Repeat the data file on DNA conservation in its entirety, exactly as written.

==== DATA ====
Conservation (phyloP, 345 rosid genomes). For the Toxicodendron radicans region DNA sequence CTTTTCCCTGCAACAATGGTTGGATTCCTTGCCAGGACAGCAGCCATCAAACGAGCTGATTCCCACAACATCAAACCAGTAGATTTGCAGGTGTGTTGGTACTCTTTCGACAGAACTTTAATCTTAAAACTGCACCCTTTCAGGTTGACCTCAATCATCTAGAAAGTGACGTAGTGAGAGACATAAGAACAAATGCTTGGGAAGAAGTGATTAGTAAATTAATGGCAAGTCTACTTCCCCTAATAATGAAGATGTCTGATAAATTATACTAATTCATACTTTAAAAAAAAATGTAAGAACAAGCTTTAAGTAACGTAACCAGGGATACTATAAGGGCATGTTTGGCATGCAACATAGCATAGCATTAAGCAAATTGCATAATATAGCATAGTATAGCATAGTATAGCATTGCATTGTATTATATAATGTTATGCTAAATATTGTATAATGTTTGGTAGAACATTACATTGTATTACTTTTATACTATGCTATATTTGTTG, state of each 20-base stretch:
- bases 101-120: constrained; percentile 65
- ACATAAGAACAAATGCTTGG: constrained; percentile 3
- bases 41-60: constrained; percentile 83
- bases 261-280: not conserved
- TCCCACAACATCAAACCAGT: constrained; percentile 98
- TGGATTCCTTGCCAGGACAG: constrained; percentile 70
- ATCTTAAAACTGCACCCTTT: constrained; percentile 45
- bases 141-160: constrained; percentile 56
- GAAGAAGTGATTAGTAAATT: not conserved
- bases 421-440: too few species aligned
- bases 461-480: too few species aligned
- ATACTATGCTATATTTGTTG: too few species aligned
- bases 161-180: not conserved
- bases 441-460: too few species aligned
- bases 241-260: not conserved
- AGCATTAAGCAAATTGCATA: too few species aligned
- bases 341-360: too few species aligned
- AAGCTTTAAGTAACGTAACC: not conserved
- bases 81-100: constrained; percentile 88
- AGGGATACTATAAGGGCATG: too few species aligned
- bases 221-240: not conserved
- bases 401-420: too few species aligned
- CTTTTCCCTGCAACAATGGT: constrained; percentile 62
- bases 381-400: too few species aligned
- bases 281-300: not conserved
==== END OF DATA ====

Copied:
Conservation (phyloP, 345 rosid genomes). For the Toxicodendron radicans region DNA sequence CTTTTCCCTGCAACAATGGTTGGATTCCTTGCCAGGACAGCAGCCATCAAACGAGCTGATTCCCACAACATCAAACCAGTAGATTTGCAGGTGTGTTGGTACTCTTTCGACAGAACTTTAATCTTAAAACTGCACCCTTTCAGGTTGACCTCAATCATCTAGAAAGTGACGTAGTGAGAGACATAAGAACAAATGCTTGGGAAGAAGTGATTAGTAAATTAATGGCAAGTCTACTTCCCCTAATAATGAAGATGTCTGATAAATTATACTAATTCATACTTTAAAAAAAAATGTAAGAACAAGCTTTAAGTAACGTAACCAGGGATACTATAAGGGCATGTTTGGCATGCAACATAGCATAGCATTAAGCAAATTGCATAATATAGCATAGTATAGCATAGTATAGCATTGCATTGTATTATATAATGTTATGCTAAATATTGTATAATGTTTGGTAGAACATTACATTGTATTACTTTTATACTATGCTATATTTGTTG, state of each 20-base stretch:
- bases 101-120: constrained; percentile 65
- ACATAAGAACAAATGCTTGG: constrained; percentile 3
- bases 41-60: constrained; percentile 83
- bases 261-280: not conserved
- TCCCACAACATCAAACCAGT: constrained; percentile 98
- TGGATTCCTTGCCAGGACAG: constrained; percentile 70
- ATCTTAAAACTGCACCCTTT: constrained; percentile 45
- bases 141-160: constrained; percentile 56
- GAAGAAGTGATTAGTAAATT: not conserved
- bases 421-440: too few species aligned
- bases 461-480: too few species aligned
- ATACTATGCTATATTTGTTG: too few species aligned
- bases 161-180: not conserved
- bases 441-460: too few species aligned
- bases 241-260: not conserved
- AGCATTAAGCAAATTGCATA: too few species aligned
- bases 341-360: too few species aligned
- AAGCTTTAAGTAACGTAACC: not conserved
- bases 81-100: constrained; percentile 88
- AGGGATACTATAAGGGCATG: too few species aligned
- bases 221-240: not conserved
- bases 401-420: too few species aligned
- CTTTTCCCTGCAACAATGGT: constrained; percentile 62
- bases 381-400: too few species aligned
- bases 281-300: not conserved